Psychiatric Drug Facts via :

“Most psychiatric drugs can cause withdrawal reactions, sometimes including life-threatening emotional and physical withdrawal problems… Withdrawal from psychiatric drugs should be done carefully under experienced clinical supervision.” Dr. Peter Breggin

Dec 10, 2011

NIMH Director showing his lack of ethics (again!) relying on STAR*D

via NIMH The Director's Blog:

Antidepressants: A complicated picture

"But what about long-term effectiveness and true remission of symptoms? In the NIMH-funded Sequenced Treatment Alternatives to Relieve Depression (STAR*D) Study, the outcome measure was remission of depressive symptoms, e.g., becoming symptom-free. (emphasis mine) This outcome was selected because people who reach this goal generally function better socially and at work, and have a better chance of staying well than do people who only achieve a response but not a remission. STAR*D reported remission rates of 31 percent after 14 weeks and 65 percent at six months. These results may seem modest (placebo response rates are often over 30 percent in antidepressant trials). But STAR*D was not a good test of efficacy or effectiveness because it did not have a placebo comparison. While STAR*D was helpful for comparing antidepressants, in the absence of placebo, one does not know how many people would have been in remission without active medication."

Thomas Insel is using falsely reported results in his column on the NIMH website which amounts to fraud---definitely unethical conduct---As the head of the NIMH, it is his ethical duty to rely on an accurate analysis of the raw data collected; not on the biased reporting of results which misinform the public; and which serve only to advance the pharmaceutical industy's marketing agenda.

Thomas Insel is taking liberty with the facts---there is no way in hell this is being done unknowingly. As the Director of the National Instituties of Mental Health, he should definitely have his facts straight.  The actual percentage of trial participants in STAR*D who remitted and remained well was 3%; and the actual number of trial participants who remitted and remained well was 108 people out of 4,041!   The STAR*D trial cost the American people $35 million dollars and was funded by the very agency that Thomas Insel is the Director of; it is wholly inappropriate, and unethical for this guy to be lying about the results to the American people on the NIMH website.  Why is he still the Director of the NIMH?!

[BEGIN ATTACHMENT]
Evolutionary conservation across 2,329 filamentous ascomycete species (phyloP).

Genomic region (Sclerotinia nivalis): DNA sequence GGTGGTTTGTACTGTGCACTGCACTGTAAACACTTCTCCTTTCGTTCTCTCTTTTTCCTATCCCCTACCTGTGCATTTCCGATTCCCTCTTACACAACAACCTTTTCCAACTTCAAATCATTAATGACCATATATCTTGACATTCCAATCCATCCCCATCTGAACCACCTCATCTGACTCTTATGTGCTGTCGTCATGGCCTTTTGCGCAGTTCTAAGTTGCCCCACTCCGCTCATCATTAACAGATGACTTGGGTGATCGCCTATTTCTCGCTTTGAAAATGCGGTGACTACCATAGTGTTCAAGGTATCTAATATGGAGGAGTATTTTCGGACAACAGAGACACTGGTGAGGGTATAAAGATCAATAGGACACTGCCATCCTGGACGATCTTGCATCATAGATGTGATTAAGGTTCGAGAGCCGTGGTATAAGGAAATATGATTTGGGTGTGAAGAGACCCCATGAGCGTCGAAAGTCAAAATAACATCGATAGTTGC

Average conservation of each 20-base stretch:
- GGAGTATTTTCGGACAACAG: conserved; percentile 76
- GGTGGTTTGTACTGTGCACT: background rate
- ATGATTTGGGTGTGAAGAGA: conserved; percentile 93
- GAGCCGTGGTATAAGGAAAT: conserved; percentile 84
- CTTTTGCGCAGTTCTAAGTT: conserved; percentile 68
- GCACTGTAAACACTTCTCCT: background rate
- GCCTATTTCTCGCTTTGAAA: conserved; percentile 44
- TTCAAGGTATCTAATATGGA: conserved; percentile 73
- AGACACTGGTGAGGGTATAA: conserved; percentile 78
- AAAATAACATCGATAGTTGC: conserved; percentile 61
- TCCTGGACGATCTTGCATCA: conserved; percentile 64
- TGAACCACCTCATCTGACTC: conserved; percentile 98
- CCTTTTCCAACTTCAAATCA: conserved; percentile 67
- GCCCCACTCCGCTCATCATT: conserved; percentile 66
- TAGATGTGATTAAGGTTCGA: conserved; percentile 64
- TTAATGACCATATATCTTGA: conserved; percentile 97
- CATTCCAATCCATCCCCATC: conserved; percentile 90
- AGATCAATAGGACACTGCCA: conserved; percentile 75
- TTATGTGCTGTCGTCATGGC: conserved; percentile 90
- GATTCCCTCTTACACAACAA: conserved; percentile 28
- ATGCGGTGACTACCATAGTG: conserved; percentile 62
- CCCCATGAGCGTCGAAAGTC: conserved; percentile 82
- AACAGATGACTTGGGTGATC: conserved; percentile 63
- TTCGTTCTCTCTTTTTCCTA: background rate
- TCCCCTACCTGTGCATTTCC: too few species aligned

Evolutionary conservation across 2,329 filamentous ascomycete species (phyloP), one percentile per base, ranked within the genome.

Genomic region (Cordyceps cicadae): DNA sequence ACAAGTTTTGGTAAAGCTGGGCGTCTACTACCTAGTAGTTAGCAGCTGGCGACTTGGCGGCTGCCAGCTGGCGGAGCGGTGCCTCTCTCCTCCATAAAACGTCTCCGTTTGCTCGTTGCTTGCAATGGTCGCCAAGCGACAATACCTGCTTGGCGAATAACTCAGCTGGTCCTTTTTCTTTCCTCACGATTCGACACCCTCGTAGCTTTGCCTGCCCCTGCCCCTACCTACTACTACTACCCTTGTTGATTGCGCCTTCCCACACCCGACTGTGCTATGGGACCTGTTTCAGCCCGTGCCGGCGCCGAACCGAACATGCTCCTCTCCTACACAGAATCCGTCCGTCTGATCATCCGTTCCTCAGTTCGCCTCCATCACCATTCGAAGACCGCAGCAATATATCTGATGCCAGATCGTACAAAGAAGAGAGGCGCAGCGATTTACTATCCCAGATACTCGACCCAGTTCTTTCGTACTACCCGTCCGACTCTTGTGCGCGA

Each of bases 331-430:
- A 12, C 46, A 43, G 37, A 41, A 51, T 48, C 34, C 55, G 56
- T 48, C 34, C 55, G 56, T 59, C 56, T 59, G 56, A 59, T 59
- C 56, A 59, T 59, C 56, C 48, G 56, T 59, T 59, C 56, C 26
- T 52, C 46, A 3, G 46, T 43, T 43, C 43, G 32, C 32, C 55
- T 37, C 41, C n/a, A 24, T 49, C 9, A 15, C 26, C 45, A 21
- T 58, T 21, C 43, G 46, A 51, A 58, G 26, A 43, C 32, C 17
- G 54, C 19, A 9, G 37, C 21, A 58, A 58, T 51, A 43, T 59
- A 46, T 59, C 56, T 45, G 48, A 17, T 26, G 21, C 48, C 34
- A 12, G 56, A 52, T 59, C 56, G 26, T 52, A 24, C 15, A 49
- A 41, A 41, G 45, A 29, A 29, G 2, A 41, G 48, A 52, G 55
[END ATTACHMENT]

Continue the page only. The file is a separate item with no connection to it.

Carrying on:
via Psychology Today:
We Need a Thorough Investigation of the STAR*D Scandal" 

an excerpt:
"We need to know all of the scientific sins that were committed, and we need an accounting of the investigators' financial conflicts of interest. STAR*D was hailed as the largest trial of antidepressants ever conducted, at a cost of $35 million to the American taxpayers, and we deserve to know why the results weren't honestly reported."

via Psychiatry Online

Thomas R. Insel; Philip S. Wang Psychiatric Services 2009;60:1466-1467.

A single sentence in the conclusion speaks volumes---apparently, Thomas Insel is not aware---relapse is something that can only happen once a patient is in remission...

"The study also documented the frequency of relapse,

especially among those who were not in remission."

More on STAR*D:

Ed Pigott has spent 5 years investigating and documenting the numerous errors which were made by the Federally funded investigators.   Ed has also questioned the "peer-review" process which continues to disseminate the flawed and outright fraudulently reported exaggerated rates of efficacy to Medical Professionals through "peer-reviewed" professional journal articles.  There is a lot there, it is well worth the time to read through. Ed has written letters to some of the journals asking them to retract the articles, with some pretty interesting responses; and a lack of response which is equally telling. 

MedScape article August 24, 2010 —" A new review of 4 meta-analyses of efficacy trials submitted to the US Food and Drug Administration (FDA) suggests that antidepressants are only "marginally efficacious" compared with placebo and "document profound publication bias that inflates their apparent efficacy."

The Last Psychiatrist begins his critique, "STAR*D Augmentation Trial: WRONG!" with the question, "I can't be the only person who actually reads the articles and not just the titles, can I?"

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